• Taxes May Go Up. If the tax rate increases when benefits become payable in 2025, there will be no way out for those who don’t want to pay the increase. And, if the tax does increase, it could make the state’s coverage more expensive than private coverage. So, investing in the private plan and opting out now may save money down the road.
  • You Want To Move Out Of WA. If you pay into the system – no matter for how many years – you’re only eligible to receive benefits while you’re a Washington resident. So, if you’re thinking you might not want to be a WA resident at some point in the future, you may run the math and realize that paying for the private plan you can take with you is a better investment.
  • You Don’t Even Live in WA. Again, the benefits of the plan only apply to Washington residents. But what if you live in Idaho or Oregon (or another state) and just work in Washington? Well, you’ll be paying into a system from which you can never benefit.
  • You Want Better Coverage. The lifetime limit on the WA plan is $36,500. As mentioned above, WA estimates that annual LTC expenses start at $33K per year. So, some employees may opt for a private plan to get better coverage or higher limits.
  • You’re Financially Resourceful. Some investment vehicles include qualifying LTC coverage among their benefits. Permanent life insurance is one example of an investment tool that could provide qualifying LTC coverage. If you’d rather invest your money than pay it as a tax, that may be a reason to opt out.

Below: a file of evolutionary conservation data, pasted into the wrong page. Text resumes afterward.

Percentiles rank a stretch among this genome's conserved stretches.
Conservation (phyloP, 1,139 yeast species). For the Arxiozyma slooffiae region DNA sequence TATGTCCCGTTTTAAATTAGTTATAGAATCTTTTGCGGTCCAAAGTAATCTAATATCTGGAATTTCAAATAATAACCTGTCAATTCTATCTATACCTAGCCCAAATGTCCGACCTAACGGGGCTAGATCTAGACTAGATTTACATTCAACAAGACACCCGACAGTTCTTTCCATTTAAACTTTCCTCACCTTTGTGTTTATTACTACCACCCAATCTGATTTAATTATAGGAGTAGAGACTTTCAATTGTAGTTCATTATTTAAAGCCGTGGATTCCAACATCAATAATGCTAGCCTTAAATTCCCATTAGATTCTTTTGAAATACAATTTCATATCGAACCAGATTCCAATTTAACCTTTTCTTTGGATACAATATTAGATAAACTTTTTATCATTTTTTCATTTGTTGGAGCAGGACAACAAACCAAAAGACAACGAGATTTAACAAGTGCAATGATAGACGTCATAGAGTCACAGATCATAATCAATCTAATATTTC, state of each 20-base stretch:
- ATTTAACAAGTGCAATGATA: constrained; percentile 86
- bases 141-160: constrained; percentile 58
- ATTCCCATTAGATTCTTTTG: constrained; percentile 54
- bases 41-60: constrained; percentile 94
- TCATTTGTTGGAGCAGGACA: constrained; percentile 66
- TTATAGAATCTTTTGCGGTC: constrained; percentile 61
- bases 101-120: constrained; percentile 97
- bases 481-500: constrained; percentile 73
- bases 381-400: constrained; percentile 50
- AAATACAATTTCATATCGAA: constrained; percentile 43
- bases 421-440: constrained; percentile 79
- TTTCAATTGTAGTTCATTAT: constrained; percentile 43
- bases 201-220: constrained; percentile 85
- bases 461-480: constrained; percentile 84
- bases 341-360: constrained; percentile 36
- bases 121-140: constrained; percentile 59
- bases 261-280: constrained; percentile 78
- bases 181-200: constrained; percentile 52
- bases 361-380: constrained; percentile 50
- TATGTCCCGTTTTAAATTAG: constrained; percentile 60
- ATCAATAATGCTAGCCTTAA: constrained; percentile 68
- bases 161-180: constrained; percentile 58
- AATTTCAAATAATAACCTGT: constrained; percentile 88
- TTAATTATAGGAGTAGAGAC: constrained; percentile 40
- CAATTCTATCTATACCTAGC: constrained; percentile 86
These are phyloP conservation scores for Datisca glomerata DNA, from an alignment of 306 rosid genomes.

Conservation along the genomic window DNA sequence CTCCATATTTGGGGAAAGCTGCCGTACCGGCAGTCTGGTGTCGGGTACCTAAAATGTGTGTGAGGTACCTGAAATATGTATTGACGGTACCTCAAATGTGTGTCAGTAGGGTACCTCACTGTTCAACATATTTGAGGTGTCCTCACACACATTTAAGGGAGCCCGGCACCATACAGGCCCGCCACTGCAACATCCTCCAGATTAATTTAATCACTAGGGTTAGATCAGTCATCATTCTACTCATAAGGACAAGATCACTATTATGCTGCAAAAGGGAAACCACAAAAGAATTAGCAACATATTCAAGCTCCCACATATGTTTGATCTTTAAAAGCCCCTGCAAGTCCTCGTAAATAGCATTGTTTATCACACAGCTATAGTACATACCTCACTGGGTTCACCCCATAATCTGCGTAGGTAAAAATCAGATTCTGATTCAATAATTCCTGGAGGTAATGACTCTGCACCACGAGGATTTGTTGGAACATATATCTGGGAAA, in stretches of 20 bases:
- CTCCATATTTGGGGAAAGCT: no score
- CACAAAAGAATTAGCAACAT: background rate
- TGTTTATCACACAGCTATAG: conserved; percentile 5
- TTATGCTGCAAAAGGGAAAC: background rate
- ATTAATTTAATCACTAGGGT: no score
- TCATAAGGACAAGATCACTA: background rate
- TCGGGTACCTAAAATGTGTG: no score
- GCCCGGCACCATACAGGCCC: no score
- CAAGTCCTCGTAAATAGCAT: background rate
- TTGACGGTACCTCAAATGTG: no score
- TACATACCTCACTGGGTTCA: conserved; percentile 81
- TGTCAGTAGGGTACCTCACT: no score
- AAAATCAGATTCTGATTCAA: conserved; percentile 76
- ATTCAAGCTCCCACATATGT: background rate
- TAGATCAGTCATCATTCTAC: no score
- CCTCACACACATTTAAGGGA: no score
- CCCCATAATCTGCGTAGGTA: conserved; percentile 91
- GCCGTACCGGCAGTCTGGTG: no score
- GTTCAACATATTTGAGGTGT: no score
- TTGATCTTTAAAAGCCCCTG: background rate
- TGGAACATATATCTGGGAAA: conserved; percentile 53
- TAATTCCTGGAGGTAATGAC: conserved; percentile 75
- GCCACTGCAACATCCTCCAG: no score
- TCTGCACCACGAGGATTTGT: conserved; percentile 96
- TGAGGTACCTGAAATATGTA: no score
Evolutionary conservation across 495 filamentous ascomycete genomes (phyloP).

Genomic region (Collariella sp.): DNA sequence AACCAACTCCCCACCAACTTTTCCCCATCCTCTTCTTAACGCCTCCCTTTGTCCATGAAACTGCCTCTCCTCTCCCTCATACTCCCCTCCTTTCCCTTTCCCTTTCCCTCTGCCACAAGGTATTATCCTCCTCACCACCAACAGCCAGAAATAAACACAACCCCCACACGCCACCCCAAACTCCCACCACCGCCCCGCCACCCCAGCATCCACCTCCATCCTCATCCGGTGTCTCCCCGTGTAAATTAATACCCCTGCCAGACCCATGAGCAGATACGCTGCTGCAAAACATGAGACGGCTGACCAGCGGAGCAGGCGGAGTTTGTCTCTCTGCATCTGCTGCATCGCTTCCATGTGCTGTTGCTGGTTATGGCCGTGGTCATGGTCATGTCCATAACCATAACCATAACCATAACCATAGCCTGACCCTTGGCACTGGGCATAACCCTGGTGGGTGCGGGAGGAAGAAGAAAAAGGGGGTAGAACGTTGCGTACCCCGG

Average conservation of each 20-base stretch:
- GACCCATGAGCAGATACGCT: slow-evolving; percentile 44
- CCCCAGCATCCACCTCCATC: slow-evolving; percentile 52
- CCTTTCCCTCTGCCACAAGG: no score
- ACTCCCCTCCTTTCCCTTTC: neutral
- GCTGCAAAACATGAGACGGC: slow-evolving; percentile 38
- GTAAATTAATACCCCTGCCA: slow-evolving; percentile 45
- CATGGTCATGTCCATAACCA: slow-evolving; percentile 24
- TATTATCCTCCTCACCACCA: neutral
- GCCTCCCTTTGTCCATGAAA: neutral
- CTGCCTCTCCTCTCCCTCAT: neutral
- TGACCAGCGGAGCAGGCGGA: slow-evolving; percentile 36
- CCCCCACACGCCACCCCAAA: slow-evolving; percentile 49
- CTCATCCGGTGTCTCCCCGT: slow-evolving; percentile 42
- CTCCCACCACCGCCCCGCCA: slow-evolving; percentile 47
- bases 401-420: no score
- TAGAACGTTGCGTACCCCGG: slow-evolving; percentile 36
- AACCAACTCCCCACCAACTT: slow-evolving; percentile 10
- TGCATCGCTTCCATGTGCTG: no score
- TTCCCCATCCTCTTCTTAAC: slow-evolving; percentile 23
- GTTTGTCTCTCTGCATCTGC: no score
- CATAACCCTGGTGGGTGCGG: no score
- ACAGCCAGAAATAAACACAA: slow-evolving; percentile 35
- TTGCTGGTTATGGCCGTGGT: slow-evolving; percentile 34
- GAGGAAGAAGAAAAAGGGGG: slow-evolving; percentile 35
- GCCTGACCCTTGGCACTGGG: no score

• You Talked To Your CPA Or Financial Advisor. Your CPA and financial advisor may have other recommendations for you as to why your situation may weigh in favor of opting out or not.

It’s now or never. The opt-out option is a one-time deal that expires soon. If you don’t place qualifying coverage by October 31, and file your opt-out application by December 31, you’re stuck paying the tax forever.

Why Not Opt Out?

The biggest risk of opting out is that it’s permanent. If you do opt out, you will never, ever, ever have the opportunity to opt back in. Ever. (Even if you lose the coverage you bought to qualify for the opt-out in the first place.)

Another reason you may choose not to opt out is because you’re willing to pay the premium – 58 cents for every $100 earned – to get the protection of the state’s insurance. And you may choose to do that despite risks that the premium (ie, the tax) might increase in a few years, because even the state’s higher premiums might cost you less than a private policy.

I Think I’d Like To Opt Out – What Do I Do Next?

If you’d like to talk to someone about private insurance options that will allow you to opt out of the tax, talk to your insurance advisor. Or, if you’d like a referral, consider connecting with Madison Tebow at Coho Financial, who we’ve worked with on various projects in the past.

You can read more about the tax here: https://www.wsha.org/articles/new-state-employee-payroll-tax-law-for-long-term-care-benefits/